"Were I in your place, Mr. Marquand, I should get the stuff out of here as soon as possible. You can't tell what may happen. I would suggest that we secure the treasure and be on our way at once. You will want to get it to a bank as quickly as possible. This is one of the things that cannot be kept quiet."

"You are right. Will somebody go over to the camp and get those gunny sacks of mine? I don't want to lose sight of my find for a minute. You know how I feel about it-- not that I do not trust you. You know--"

"Surely we understand," smiled Tad.

"And you all have an interest in it-- you shall share the treasure with me--"

"No, we don't," shouted the boys. "We've had more than a million dollars worth of fun out of it already."

"Certainly not," added the Professor.

"We'll discuss that later," said Mr. Marquand firmly. "Just now we must take care of what we have found. Who will get the bags?"

"We will," answered the boys promptly.

"No; you stay here. I'll get them," answered Kris Kringle. "Light me up the stairs so I don't break my neck in this old rookery.

One of the boys lighted the way to the next floor, then stepped back into the cellar, where Mr. Marquand was turning over the treasure in an effort to find out if the pile extended all the way to the bottom of the chest.

In the meantime Kris Kringle unbarred the door and threw it part way open. He did it cautiously, as if half expecting trouble.

He threw the door to with a bang, springing to one side, and dropping the bar back into place.

The reason for his sudden change of plans was that no sooner had the door opened than several thirty-eight calibre bullets were fired from the sage brush outside.

Kris Kringle waited to learn whether those in the cellar had heard the shots. But they had not. They were some distance below ground, and their minds were wholly taken up with the great treasure before them.

After a few moments the guide once more removed the bar, first having drawn his revolver in case of sudden surprise. Then he cautiously opened the door an inch or so.

At first nothing happened. The moonlit landscape lay as silent and peaceful as if there were not a human being on the desert.

There were six distinct flashes all at once and a rain of lead showered into the door.

Kris Kringle took a pot shot at one of the flashes, then slammed the door shut and barred it.

"Well; I hope that would get you," he muttered.

Hastily retracing his steps he called the party up to the second cellar.

"Did you fetch the sacks?" called Mr. Marquand.

"No, but I've fetched trouble. It's coming in sackfuls."

"What do you mean?"

"We're besieged."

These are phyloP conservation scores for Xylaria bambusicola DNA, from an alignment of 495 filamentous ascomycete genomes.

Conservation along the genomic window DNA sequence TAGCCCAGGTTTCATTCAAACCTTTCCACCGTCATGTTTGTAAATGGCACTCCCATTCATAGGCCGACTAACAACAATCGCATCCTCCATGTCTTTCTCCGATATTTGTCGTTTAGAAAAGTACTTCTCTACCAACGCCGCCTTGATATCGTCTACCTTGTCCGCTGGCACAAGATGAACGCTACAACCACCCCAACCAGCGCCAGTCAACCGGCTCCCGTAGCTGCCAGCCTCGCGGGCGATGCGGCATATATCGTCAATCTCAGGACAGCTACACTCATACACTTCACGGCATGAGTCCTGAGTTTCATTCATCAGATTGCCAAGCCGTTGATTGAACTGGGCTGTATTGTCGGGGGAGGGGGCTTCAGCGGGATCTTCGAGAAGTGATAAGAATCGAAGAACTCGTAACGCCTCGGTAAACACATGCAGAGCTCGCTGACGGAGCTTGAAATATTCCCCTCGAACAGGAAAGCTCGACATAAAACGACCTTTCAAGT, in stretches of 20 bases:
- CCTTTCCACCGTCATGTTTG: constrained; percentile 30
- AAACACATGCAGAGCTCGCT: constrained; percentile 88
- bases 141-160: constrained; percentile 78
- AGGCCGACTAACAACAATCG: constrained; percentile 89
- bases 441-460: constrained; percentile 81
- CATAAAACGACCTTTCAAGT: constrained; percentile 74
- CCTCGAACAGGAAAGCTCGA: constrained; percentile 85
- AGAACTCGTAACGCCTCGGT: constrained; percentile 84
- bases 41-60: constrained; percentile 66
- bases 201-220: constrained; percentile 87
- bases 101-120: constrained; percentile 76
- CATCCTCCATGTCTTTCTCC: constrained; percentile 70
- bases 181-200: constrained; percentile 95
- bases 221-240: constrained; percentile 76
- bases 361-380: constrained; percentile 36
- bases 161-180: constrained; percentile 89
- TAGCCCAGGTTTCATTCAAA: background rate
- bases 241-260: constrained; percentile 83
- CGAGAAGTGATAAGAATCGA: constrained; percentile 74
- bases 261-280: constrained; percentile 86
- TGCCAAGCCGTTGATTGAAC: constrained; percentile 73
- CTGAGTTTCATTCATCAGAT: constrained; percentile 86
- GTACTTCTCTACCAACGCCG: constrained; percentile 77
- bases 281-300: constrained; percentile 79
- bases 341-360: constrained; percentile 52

"Besieged?" wondered the Professor.

"Yes; there's a crowd outside, and they've been trying to shoot me up. Must be some of your friends, Mr. Marquand."

"Lasar and Comstock? The scoundrels!" growled Mr. Marquand. "But we'll make short work of them."

"Not so easy as you think There are more than two out there-- there's a crowd and they've got rifles. Our rifles are over in the camp. I've got a six-shooter and so have you, but what do they amount to against half a dozen rifles?"

"I'll talk to them, if I can get any place to make them hear," announced Mr. Marquand, starting up the stairs.

"I reckon there's a window on the second floor, but you'd better be careful that you don't get winged," warned the guide.

Mr. Marquand went right on, and the others followed. As the guide had said there was a small window on the floor above the ground, apparently the only one in the house.

Mr. Marquand hailed the besiegers.

"Who are you and what do you mean by shooting us up in this fashion?" he demanded.

"You ought to know who we are, Jim Marquand, and you know what we want!"

"Yes, I know you all right, Lasar, and I'll make you smart for this."

"The place is as much mine as it is yours," answered Lasar. "And I propose to take it! If you'll make an even divvy of what you have found, or expect to find, we'll go away and let you alone. If you don't we'll take the whole outfit."

"Take it, take it!" jeered Marquand. "You couldn't take it in a hundred years-- not unless you used artillery."

"Then we'll starve you out," replied the man in the sage brush.

"Look out!" warned the guide.

Mr. Marquand sprang to one side just as a volley crashed through the opening, the bullets rattling to the floor after bounding back from the flint-like walls.